Sedimentary development of the Louisiana continental shelf related to sea level cycles: Part I-sedimentary sequences

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Cyclic sequences occur worldwide in nearly every stratigraphic sequence; they are particularly well developed in marine deposits associated with large river systems. Superimposed on those cycles attributed to shifting sites of deposition are those related to high-frequency sea level changes. The large data base for this study (including 471 deep foundation borings, thousands of line kilometers of high-resolution seismic, and sedimentological and dating analyses) represents the most complete information on high-resolution chronostratigraphy and lithostratigraphy that is available on any modern continental shelf/upper slope. These data are used to document sedimentological characteristics and spatial depositional patterns during three complete sea level cycles over the entire continental shelf/upper slope of offshore Louisiana. Sedimentation during periods of high sea level is characterized by: 1) thin, slowly accumulated depositional sequences, referred to as condensed sections, 2) calcareous-rich deposits, including hemipelagic sediments and shell hashes, and 3) wide lateral continuity. Sedimentation during periods of low sea level is characterized by; 1) variable-thickness, rapidly accumulated sequences referred to as expanded sections, 2) coarse-grained elastic deposits, including abundant sands and gravels, and 3) well-defined depositional trends. Even though the data set covers only a short period of geologic time (240 000 yrs), these high frequency events are responsible for the deposition of excellent reservoir-quality facies in well-defined and predictable trends. © 1988 Springer-Verlag New York Inc.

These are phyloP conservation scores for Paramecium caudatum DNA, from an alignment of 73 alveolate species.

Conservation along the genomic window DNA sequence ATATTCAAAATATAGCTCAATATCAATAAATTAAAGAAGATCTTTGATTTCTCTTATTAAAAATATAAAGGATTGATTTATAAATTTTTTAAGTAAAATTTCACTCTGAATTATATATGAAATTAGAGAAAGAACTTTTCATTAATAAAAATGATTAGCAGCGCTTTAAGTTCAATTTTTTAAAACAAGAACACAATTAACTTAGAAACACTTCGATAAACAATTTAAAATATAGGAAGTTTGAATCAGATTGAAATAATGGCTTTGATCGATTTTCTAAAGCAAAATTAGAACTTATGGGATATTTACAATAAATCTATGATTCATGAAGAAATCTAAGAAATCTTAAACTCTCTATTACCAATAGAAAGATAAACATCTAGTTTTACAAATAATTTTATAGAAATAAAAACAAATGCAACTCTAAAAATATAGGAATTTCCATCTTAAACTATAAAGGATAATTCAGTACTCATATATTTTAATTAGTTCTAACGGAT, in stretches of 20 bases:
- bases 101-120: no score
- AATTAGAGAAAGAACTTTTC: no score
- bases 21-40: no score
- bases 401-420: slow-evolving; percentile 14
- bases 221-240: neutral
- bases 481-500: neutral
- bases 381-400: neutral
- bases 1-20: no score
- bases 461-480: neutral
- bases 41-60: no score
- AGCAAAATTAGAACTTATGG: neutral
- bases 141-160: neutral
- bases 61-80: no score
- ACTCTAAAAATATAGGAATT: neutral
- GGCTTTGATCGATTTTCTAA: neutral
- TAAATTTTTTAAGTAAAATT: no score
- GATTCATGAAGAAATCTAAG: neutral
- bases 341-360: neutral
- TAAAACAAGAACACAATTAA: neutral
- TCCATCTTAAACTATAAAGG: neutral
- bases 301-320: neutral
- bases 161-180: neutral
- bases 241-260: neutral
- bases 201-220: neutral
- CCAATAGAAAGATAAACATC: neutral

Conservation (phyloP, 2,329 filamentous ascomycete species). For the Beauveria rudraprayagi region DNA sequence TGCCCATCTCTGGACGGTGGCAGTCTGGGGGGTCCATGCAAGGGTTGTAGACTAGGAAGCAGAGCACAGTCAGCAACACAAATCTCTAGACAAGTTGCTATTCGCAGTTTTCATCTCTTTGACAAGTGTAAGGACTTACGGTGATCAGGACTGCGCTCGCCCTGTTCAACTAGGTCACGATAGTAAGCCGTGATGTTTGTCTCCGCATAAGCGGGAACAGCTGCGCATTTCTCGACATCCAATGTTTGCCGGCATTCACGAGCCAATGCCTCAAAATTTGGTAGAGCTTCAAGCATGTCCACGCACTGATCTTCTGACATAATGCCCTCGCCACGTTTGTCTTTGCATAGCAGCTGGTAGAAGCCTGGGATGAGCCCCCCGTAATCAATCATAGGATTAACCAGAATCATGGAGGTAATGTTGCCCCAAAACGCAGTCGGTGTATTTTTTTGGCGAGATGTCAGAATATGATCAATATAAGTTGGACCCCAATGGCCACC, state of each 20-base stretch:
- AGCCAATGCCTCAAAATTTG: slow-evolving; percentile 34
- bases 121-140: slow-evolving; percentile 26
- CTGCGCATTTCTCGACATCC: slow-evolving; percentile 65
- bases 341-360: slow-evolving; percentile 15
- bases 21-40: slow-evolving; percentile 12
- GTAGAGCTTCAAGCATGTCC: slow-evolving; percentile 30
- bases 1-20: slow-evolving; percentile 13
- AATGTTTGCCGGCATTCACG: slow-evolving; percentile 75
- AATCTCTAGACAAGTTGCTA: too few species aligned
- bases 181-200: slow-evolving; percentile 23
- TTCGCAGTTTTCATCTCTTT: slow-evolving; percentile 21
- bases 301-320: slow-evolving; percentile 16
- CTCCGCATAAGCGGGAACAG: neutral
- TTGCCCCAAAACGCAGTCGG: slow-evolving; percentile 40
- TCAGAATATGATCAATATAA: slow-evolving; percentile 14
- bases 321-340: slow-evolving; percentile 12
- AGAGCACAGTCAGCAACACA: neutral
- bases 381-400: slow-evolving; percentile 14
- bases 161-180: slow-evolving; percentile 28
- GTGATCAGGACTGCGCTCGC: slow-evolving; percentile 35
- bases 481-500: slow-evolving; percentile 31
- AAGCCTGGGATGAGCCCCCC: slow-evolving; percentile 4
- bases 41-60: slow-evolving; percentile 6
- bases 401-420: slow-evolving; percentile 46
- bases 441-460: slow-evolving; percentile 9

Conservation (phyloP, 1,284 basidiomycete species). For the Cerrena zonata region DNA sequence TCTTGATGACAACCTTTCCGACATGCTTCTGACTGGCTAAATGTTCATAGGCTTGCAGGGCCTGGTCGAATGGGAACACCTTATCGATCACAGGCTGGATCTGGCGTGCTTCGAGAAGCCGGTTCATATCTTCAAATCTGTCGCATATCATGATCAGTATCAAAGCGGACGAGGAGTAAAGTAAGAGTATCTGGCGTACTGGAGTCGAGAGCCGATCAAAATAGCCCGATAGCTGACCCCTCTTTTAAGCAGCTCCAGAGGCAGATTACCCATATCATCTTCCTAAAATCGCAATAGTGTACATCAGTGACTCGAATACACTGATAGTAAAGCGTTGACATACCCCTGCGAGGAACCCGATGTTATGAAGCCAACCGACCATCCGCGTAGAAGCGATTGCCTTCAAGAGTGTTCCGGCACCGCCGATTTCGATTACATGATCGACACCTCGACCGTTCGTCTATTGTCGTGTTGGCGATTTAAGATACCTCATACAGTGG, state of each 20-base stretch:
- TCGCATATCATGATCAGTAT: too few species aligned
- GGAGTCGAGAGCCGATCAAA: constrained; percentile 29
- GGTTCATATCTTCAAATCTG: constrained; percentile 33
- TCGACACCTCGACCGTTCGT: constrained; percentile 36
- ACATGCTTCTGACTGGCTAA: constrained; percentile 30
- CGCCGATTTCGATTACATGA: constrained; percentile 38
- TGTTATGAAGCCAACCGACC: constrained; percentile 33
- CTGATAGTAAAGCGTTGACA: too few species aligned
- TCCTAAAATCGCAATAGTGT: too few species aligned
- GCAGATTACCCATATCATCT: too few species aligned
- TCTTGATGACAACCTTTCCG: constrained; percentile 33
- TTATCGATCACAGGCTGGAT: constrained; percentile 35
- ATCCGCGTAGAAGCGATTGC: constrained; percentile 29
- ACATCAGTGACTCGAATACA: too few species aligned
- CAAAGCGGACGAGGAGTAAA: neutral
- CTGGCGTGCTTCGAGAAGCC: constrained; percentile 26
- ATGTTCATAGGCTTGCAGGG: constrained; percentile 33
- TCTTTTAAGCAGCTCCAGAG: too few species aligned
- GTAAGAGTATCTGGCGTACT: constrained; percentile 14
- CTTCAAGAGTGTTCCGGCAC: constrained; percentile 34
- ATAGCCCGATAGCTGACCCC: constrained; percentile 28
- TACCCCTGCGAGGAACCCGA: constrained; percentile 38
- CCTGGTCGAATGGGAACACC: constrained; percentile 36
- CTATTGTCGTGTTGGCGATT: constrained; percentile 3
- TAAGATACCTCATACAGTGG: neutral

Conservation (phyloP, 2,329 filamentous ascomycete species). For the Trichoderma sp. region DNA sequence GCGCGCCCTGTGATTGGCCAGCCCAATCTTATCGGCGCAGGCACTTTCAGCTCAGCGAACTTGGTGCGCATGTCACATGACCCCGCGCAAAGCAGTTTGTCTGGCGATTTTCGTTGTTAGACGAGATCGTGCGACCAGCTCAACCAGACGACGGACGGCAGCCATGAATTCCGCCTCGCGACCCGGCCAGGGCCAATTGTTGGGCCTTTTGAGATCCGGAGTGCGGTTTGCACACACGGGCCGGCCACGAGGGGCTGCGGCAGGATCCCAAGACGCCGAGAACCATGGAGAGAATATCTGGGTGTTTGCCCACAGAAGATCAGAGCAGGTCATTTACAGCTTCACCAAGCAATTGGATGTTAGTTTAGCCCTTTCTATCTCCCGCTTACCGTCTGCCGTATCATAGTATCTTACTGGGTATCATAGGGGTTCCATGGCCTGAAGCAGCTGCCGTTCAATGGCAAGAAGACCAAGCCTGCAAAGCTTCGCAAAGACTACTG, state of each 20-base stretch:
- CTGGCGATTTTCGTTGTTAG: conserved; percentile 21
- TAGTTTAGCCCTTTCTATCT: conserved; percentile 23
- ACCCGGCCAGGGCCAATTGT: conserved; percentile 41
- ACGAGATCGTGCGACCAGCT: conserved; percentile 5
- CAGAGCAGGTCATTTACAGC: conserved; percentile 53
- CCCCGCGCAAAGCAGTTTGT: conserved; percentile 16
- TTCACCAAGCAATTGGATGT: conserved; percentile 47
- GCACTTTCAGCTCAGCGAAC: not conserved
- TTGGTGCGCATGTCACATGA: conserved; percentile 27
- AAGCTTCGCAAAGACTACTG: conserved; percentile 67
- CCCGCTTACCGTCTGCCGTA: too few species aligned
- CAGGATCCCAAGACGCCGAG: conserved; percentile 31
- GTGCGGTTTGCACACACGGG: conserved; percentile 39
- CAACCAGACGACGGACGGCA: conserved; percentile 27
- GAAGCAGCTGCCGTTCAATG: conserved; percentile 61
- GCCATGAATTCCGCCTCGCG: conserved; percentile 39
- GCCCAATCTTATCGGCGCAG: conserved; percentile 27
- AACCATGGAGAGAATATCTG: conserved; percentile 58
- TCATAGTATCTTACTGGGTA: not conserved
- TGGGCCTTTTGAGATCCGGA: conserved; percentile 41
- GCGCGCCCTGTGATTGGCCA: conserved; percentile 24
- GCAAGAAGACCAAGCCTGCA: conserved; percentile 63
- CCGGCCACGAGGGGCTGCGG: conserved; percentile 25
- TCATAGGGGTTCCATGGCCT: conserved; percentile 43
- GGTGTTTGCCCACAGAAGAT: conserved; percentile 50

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Geo-Marine Letters

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